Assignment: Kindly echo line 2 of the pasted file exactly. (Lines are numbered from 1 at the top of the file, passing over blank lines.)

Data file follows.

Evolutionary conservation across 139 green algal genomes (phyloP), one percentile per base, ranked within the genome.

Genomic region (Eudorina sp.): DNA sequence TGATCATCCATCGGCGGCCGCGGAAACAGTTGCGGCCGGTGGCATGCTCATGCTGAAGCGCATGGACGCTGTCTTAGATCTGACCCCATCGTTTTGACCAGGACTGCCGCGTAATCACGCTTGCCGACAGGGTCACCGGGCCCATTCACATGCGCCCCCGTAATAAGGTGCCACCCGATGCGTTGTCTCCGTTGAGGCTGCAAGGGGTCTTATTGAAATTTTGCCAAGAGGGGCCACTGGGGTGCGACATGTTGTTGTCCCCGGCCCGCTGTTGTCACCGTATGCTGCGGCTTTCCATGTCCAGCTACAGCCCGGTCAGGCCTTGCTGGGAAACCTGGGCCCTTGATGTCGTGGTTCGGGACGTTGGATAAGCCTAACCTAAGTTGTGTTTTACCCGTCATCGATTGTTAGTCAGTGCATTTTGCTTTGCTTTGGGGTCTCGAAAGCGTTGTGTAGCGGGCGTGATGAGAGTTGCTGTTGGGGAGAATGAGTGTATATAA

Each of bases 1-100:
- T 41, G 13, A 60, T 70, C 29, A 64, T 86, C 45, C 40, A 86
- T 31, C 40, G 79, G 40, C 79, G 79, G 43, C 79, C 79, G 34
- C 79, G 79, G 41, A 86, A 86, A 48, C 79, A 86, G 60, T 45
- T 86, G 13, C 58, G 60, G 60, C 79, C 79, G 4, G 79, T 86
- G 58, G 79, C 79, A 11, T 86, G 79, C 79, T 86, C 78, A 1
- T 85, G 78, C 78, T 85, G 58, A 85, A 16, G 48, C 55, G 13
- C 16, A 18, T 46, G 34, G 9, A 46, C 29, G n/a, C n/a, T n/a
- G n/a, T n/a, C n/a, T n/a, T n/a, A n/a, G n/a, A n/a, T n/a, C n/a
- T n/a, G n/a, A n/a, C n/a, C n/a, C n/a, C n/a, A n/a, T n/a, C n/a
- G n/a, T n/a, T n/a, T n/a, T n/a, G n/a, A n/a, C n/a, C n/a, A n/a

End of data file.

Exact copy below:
Genomic region (Eudorina sp.): DNA sequence TGATCATCCATCGGCGGCCGCGGAAACAGTTGCGGCCGGTGGCATGCTCATGCTGAAGCGCATGGACGCTGTCTTAGATCTGACCCCATCGTTTTGACCAGGACTGCCGCGTAATCACGCTTGCCGACAGGGTCACCGGGCCCATTCACATGCGCCCCCGTAATAAGGTGCCACCCGATGCGTTGTCTCCGTTGAGGCTGCAAGGGGTCTTATTGAAATTTTGCCAAGAGGGGCCACTGGGGTGCGACATGTTGTTGTCCCCGGCCCGCTGTTGTCACCGTATGCTGCGGCTTTCCATGTCCAGCTACAGCCCGGTCAGGCCTTGCTGGGAAACCTGGGCCCTTGATGTCGTGGTTCGGGACGTTGGATAAGCCTAACCTAAGTTGTGTTTTACCCGTCATCGATTGTTAGTCAGTGCATTTTGCTTTGCTTTGGGGTCTCGAAAGCGTTGTGTAGCGGGCGTGATGAGAGTTGCTGTTGGGGAGAATGAGTGTATATAA